SBTS Celebrates Annual Heritage Week October 20, 2021
The Southern Baptist Theological Seminary celebrated its storied past and looked to the future during the school’s annual Heritage Week celebration October 11-14.
To mark the event, Southern held three chapel services, including two that featured preaching by SBTS President Albert Mohler SBTS also held a luncheon honoring the retirement of a cherished administrator and presented the Bruce W. Benton Distinguished Service Award to Robbie and Sarah Brown, among numerous other events.
In his sermon on October 11, Mohler examined one of the most important texts on the implications of Jesus’s resurrection in 1 Corinthians 15. If the resurrection is not true, Christians are to be pitied.
"If we're looking for one chapter in the entire Bible that puts the historical facts of Christianity and the central doctrines of Christianity in their compressed form and then makes it clear that this is how the church is to preach and this is what the church believes, it's this passage," he said.
Mohler chose the text because Paul explicitly confronts the question, “What if it’s not true?”
“When faithful preachers preach on the resurrection,” Mohler said, “We tend to jump over these verses to get the resurrection because that’s the way we sing the songs, that’s the way we preach the message, and that’s the way we present the gospel.”
SBTS Experienced Record Enrollment and Revenues in 2020-21, Seminary Leaders Tell Trustee Board October 14, 2021
The Southern Baptist Theological Seminary experienced a record year in both revenues and enrollment in 2020-2021, seminary officials reported to Southern’s board of trustees at its fall meeting.
The seminary exceeded budgetary expectations in three key areas: tuition revenue, receipts from the SBC Cooperative Program, and donor giving. Student enrollment also increased during the pandemic.
Southern Seminary President, R. Albert Mohler Jr. reflected on the crucial task the trustees fulfilled at their October 11-12 meeting:
“I’m very thankful for the men and women who serve on our board of trustees. They are remarkably faithful and committed board members who hold the institution in trust for the churches of the Southern Baptist Convention. This meeting was yet another indication of the seriousness with which they take that task, and it was a meeting in which we were able to report the blessings of God upon the institution. The board of trustees made historic decisions, heard reports, and fulfilled responsibility to the Southern Baptist Convention.”
Reports to the trustees showed the good news of God’s grace toward SBTS during the past 18 months.
Though SBTS reduced tuition rates for the 2020-21 school year, tuition and fees were $3.4 million greater than the amount budgeted, attributable to a sizeable increase in enrollment.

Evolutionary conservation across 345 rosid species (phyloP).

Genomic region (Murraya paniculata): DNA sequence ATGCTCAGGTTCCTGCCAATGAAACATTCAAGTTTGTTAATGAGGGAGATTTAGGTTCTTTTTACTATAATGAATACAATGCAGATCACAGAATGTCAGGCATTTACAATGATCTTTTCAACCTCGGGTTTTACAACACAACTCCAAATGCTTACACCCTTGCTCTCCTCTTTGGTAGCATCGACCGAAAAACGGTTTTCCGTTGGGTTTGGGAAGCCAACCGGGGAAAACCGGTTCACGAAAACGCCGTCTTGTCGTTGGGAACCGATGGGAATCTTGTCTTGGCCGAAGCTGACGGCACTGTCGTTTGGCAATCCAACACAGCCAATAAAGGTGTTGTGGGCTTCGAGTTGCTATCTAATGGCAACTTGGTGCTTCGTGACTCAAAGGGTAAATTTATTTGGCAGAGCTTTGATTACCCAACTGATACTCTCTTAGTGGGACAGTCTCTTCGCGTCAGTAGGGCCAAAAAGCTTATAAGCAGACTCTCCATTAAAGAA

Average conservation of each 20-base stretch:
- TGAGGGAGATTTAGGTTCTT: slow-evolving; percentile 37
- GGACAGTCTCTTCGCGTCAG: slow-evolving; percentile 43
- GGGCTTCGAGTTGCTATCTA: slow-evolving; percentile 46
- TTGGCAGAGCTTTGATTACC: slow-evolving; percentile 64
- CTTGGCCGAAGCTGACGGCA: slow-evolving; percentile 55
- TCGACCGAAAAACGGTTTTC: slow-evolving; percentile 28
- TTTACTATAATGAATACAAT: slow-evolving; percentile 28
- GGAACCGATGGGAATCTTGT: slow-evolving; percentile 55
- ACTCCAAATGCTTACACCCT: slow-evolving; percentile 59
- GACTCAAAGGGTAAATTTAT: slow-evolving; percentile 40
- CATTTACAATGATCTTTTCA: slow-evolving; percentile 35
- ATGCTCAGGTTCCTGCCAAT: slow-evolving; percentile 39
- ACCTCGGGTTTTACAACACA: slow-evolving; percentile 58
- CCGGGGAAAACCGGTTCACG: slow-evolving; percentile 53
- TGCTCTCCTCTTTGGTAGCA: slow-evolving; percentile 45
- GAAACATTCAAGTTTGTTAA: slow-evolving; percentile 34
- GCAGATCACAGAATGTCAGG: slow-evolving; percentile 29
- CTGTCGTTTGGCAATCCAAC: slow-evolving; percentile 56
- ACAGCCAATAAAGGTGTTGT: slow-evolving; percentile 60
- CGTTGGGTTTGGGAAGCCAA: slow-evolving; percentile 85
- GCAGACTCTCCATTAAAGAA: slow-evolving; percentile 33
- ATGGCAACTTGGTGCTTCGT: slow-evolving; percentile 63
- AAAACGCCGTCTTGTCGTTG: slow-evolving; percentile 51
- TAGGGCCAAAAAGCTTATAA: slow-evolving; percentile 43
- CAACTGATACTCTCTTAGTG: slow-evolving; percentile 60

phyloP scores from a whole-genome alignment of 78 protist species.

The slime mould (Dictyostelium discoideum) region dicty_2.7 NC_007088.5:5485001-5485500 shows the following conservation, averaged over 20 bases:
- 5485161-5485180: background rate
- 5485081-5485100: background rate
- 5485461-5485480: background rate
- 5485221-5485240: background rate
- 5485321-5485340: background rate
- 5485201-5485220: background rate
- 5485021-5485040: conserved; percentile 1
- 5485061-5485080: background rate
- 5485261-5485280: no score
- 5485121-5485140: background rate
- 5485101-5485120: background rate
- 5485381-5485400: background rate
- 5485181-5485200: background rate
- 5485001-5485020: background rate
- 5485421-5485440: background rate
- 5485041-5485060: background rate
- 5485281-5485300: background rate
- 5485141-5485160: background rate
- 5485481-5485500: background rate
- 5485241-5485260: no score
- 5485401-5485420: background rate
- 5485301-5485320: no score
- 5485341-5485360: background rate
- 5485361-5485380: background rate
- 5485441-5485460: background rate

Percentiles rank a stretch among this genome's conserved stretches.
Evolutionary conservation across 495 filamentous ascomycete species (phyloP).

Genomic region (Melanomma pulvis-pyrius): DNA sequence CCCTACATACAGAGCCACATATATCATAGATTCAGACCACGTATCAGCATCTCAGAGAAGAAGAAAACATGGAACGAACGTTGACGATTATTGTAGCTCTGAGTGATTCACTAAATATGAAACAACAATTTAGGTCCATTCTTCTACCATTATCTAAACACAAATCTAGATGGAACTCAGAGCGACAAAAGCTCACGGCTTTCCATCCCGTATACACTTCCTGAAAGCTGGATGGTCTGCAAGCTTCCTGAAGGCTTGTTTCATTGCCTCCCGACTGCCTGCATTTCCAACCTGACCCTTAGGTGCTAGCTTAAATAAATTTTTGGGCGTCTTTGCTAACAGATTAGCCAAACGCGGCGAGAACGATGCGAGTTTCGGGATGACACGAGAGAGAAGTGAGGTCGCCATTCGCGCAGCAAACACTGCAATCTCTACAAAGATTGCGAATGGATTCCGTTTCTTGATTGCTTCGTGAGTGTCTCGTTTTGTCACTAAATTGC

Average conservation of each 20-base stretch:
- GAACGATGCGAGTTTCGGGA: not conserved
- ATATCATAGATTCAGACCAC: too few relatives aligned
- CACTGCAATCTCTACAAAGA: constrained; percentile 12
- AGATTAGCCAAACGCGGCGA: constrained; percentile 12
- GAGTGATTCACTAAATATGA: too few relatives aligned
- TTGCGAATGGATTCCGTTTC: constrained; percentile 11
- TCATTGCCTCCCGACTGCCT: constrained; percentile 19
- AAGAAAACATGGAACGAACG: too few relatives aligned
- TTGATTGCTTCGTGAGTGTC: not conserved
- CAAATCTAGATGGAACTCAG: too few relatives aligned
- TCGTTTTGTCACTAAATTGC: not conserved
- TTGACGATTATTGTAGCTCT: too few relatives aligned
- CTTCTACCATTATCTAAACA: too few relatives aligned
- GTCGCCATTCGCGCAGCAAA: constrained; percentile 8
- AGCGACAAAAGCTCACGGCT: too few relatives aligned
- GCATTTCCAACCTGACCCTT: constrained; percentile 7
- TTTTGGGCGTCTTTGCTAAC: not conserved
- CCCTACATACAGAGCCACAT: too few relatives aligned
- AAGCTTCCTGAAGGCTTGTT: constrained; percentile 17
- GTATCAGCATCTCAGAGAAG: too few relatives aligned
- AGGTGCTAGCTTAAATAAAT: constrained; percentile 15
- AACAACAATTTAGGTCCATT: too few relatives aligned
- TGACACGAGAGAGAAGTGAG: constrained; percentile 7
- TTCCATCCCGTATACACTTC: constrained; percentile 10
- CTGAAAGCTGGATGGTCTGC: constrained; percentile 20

Dustin Benge has been appointed as the new vice president of Communications at Southern Seminary, President Albert Mohler announced Monday.
Benge, a two-time graduate of SBTS and a former staff member at the seminary, will begin in his role on December 6. He was also appointed to the faculty as associate professor of biblical spirituality and historical theology.
“I have known Dustin Benge for years,” Mohler said. “He combines so many gifts and strengths, and he is exactly who we need to lead our communications program and to teach in our biblical spirituality program.”
“Dustin’s deep convictions, giftedness in communications, energy in the classroom, come together in a wonderful way. He is a true scholar-administrator, and we eagerly look forward to having Dustin and Molli back on the campus.”
Presently, Benge and his wife, Molli, live in Bridgend, Wales in the United Kingdom, where he serves as provost and professor at Union School of Theology, a position he has held since 2020. Benge received his MDiv from SBTS in 2011 and a PhD in biblical spirituality from Southern in 2018. From 2018 to 2020, he was creative director at the seminary. He has served for many years as a lecturer and senior fellow for the Andrew Fuller Center for Baptist Studies.
Colleagues, family, and friends remembered Gregory B. Brewton as a humble, godly professor and faithful minister in the local church Saturday afternoon at a memorial service in Alumni Memorial Chapel on the campus of Southern Seminary.
Brewton, who had served as the Carolyn King Ragan Professor of Church Music and Worship since 2002, died early Monday morning at age 65. He was the head of the Department of Biblical Worship at SBTS and a devoted member of Ninth & O Baptist Church.
Southern Seminary President, R. Albert Mohler Jr. reflected on the impact of Brewton as an academic, churchman, and ardent disciple of Christ.
“His skill in the classroom, his skill as a mentor and as an instructor, was all based on the fact that he was first and foremost called to Christ as a believer and then called as a minister of Christ’s church,” Mohler said.
Mohler spoke of Brewton as teacher, colleague, and friend. Mohler also pointed to Brewton’s Christian character, demonstrated in his willingness to serve. Mohler described Brewton’s servant heart as indicated “smile first,” explaining that Professor Brewton would smile even before he knew what he was being asked to do for students.
Mohler also underlined the powerful influence of a Christian teacher, reflected in the promise that untold numbers of Christians, including some not yet born, will be blessed through the ministries of those taught. “He teaches on through his many students, now in ministry to the glory of Christ,” Mohler explained.
Phillip Landgrave, who died September 24 at age 86, left behind a legacy of faithfulness to his family and energetic service at Southern Seminary and in a host of local churches in Louisville and across the South.
Southern Seminary President Albert Mohler remembers him for his work as a composer and the tremendous level of energy he brought to ministry.
“Phil Landgrave was a whirlwind of energy and composition,” Mohler said. “He composed more than 500 published works of church music. He contributed hymns to the Baptist Hymnal and many other works. He was a devoted servant of Christ and a master teacher.
“To know him was to know a fury of creativity and a tremendously gifted musician. He invested his long teaching ministry at Southern Seminary and left an indelible mark on hundreds of students.”
Landgrave was survived by his wife, Gloria, three children, and eight grandchildren. His son, Kevin, died suddenly earlier this year from a brain aneurysm. The Landgraves were married for nearly 62 years—their 62nd anniversary would’ve been today—October 4.